Back in May 2011 I blogged about encouraging the media to be Type Specific when it comes to diabetes and over the course of the Diabetes Action’s paediatric diabetes campaign I thought there was some progress in this area.

I have to say that both Diabetes Action and the Diabetes Federation have been really considerate and careful to be type specific since that campaign’s launch. Well done to them.
However with the launch of safe food’s “Stop the Spread” campaign this progress has taken a huge fall backwards.  This campaign has really maximised its exposure, its broadcast on local and national radio as well as national television.
The ad states, “It is well known that carrying excess weight around the tummy is linked to an increased risk of chronic diseases such diabetes and heart disease and more recently cancer. By measuring our waist, we can each get an early warning about our weight and begin to take steps to address it”, Dr. Cliodhna Foley-Nolan, Director, Human Health & Nutrition, safefood.
The campaign’s message is everywhere and because they overlooked one minor detail stating “diabetes” instead of “Type 2 Diabetes” we are back to square one to educate the general public about the differences between the types of diabetes.
I’m just wondering if it would be more beneficial to rename Type 1 Diabetes altogether – we would avoid this confusion and it’s been done before when the name was changed from Juvenile Diabetes.

We could call it “Beta Cell Syndrome” or something similar that does not have any affiliation to sugar or obesity.

Wednesday, 5 October 2011

Slave to my insulin!

I needed to clean my house, so, I jumped right in to the hovering. Low (pun intended) and behold about 15 minutes into the project I’m sweating and I’ve got the shakes. I’m annoyed because I have to get the job done before the school collection run and now I have to take time out to treat a hypo.

I have never let my diabetes stop me from doing anything; I’ve travelled, worked, got married, had children. I did not climb any mountains but I didn’t want to. But when it comes to the blasted house cleaning, diabetes gets in the way every time!

In the end I would try to synchronise the vigorous house cleaning with blood glucose testing time, which would also coincide with two hours after a meal and thus lessen the risk of a hypo. But, that just resulted in needing to sit down and have a snack before I started.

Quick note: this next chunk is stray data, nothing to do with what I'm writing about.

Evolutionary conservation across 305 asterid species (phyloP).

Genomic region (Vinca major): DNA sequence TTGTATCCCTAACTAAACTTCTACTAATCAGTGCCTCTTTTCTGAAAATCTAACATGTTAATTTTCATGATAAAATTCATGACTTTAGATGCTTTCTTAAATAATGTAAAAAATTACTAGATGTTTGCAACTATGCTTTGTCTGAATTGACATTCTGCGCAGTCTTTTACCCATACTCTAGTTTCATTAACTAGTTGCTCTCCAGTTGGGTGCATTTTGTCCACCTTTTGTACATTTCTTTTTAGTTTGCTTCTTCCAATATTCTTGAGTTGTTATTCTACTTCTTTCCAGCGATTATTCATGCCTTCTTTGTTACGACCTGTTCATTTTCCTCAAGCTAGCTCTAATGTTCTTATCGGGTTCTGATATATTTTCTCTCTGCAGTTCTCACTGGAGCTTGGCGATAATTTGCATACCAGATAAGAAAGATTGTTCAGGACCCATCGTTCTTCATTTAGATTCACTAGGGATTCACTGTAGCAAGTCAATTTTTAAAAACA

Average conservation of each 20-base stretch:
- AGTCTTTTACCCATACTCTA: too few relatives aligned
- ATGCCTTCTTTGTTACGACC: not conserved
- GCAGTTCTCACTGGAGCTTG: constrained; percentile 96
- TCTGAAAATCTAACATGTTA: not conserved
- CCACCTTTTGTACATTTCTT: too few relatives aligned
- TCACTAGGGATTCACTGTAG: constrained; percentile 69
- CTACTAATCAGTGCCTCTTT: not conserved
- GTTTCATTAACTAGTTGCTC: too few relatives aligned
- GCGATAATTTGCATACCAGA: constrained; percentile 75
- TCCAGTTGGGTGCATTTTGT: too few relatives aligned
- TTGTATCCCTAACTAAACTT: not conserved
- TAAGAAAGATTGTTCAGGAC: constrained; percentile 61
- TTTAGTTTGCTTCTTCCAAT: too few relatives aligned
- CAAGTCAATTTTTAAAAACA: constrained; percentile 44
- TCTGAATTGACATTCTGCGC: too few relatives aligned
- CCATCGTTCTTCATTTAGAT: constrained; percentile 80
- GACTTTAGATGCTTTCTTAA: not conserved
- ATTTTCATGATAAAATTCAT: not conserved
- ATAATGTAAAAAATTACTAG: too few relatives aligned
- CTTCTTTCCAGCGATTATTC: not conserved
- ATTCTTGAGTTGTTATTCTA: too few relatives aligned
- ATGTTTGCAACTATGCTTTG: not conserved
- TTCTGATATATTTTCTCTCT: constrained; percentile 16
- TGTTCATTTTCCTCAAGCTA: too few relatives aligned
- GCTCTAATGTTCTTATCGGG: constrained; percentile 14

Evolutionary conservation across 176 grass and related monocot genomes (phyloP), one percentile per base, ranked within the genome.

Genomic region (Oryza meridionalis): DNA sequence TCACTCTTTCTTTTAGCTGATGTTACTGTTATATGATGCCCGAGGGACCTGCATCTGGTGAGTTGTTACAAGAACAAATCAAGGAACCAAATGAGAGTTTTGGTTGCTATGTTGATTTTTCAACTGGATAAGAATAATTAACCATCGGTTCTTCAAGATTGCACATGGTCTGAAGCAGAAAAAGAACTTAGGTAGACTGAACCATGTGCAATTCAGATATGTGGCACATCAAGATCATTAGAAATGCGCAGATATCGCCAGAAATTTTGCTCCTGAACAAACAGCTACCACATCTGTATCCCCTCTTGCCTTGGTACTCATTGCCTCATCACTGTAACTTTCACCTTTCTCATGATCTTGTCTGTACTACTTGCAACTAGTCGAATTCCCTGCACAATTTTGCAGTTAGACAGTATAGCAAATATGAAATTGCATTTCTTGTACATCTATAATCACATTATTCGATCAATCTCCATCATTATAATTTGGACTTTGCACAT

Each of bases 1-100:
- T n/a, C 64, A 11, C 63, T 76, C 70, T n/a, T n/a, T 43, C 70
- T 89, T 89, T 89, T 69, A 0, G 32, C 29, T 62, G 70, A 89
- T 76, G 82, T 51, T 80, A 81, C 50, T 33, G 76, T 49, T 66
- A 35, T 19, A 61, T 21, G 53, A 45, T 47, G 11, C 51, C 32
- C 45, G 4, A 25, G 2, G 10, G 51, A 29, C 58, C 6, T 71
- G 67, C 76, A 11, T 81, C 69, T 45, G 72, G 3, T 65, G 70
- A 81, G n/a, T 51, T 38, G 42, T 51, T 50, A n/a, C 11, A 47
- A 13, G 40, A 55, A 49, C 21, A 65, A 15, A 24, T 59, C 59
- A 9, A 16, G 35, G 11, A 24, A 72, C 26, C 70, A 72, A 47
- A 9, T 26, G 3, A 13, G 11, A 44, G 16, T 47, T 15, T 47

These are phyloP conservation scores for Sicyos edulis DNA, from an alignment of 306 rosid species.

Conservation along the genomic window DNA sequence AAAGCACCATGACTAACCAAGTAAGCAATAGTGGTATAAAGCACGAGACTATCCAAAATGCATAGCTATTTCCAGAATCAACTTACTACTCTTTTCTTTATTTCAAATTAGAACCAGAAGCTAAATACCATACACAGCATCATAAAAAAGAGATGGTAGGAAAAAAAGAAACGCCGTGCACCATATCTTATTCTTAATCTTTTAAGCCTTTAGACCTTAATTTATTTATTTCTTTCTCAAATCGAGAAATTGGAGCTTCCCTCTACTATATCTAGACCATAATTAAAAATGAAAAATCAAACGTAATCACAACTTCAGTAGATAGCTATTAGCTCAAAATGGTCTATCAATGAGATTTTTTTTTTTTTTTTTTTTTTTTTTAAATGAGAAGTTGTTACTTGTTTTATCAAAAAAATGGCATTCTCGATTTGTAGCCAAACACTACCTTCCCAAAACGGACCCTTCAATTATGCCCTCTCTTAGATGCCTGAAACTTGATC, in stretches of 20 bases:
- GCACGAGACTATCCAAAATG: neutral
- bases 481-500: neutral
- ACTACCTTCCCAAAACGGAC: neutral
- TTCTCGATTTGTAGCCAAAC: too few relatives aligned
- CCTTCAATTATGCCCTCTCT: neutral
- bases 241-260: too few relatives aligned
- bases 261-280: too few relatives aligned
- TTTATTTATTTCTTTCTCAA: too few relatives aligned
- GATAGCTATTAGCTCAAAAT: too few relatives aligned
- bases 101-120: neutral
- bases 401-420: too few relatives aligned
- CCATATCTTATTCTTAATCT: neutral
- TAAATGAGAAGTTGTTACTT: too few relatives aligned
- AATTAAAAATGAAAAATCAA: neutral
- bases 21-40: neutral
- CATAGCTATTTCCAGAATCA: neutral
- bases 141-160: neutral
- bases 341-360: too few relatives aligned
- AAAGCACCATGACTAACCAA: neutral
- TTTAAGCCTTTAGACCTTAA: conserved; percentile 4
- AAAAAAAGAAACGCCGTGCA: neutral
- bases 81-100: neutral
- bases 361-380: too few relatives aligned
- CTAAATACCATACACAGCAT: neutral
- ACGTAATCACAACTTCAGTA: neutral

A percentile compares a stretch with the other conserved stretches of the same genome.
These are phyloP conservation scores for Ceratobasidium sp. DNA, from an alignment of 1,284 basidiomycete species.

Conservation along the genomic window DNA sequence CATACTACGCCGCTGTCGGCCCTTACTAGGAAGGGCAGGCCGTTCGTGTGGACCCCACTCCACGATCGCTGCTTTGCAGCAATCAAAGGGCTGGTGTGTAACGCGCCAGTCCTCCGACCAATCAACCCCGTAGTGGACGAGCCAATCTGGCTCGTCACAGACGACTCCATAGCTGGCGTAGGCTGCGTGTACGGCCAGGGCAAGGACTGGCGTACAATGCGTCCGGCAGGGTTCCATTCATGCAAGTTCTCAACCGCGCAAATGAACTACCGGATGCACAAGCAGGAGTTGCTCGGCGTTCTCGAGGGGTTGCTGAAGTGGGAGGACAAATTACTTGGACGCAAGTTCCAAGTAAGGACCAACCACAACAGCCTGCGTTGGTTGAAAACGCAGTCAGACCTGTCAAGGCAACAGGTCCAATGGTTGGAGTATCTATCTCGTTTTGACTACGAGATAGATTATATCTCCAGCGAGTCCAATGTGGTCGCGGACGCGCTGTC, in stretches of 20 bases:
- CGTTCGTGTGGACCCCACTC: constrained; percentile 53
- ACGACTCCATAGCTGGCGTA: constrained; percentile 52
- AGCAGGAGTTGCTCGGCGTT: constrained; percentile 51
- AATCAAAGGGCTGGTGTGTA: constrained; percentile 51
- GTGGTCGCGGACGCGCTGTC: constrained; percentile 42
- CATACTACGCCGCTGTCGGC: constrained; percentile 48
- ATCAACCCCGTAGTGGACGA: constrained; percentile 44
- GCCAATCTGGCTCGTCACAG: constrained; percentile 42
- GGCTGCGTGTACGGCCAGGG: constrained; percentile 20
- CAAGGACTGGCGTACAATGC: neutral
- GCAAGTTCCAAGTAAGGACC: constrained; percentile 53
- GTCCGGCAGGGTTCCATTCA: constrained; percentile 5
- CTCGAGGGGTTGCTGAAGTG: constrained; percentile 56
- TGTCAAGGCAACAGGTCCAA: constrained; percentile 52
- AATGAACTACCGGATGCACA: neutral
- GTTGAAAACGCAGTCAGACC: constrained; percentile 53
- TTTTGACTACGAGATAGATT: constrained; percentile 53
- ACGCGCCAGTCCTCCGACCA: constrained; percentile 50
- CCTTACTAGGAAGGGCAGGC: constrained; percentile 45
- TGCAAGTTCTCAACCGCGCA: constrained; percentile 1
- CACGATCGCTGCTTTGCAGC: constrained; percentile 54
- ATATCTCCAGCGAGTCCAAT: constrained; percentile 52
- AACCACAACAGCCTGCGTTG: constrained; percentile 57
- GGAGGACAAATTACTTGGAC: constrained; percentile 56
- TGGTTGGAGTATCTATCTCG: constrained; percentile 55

Now I don’t know about others but if my mind is geared up for a bit of cleaning I would just as soon get into it than to sit around thinking about it (cos then I run the risk of putting it off altogether).

I felt I would never have the upper hand in blood glucose control.

However, that all changed when I got an insulin pump. An insulin pump is kind of like the intravenous drip you see hospital patients with. The pump is programmed to deliver insulin at different speeds throughout the day (known as a basal programme) and the speed can be as little as .025 of a unit per hour.  And if you need to have more insulin you can dial up the required dose and make the pump give you that insulin all at once, for example like with a shot to cover the carbohydrate in a meal.

 I feel I have more of the control. I know I will never be able to predict what stress and hormones do to my blood sugars but the problem of how the insulin is behaving in my body has been simplified.

So now when it’s time for a bit of cleaning I have the option to either suspend my pump (stop insulin delivery temporarily) or reduce my basal rate by a percentage. No need for snacks unless I’m in the mood for one.

Sometimes, I still feel like I’m a slave to my insulin especially when I get the estimates wrong but it’s not as often and not as frustrating because I use that information to make the next estimate more accurate J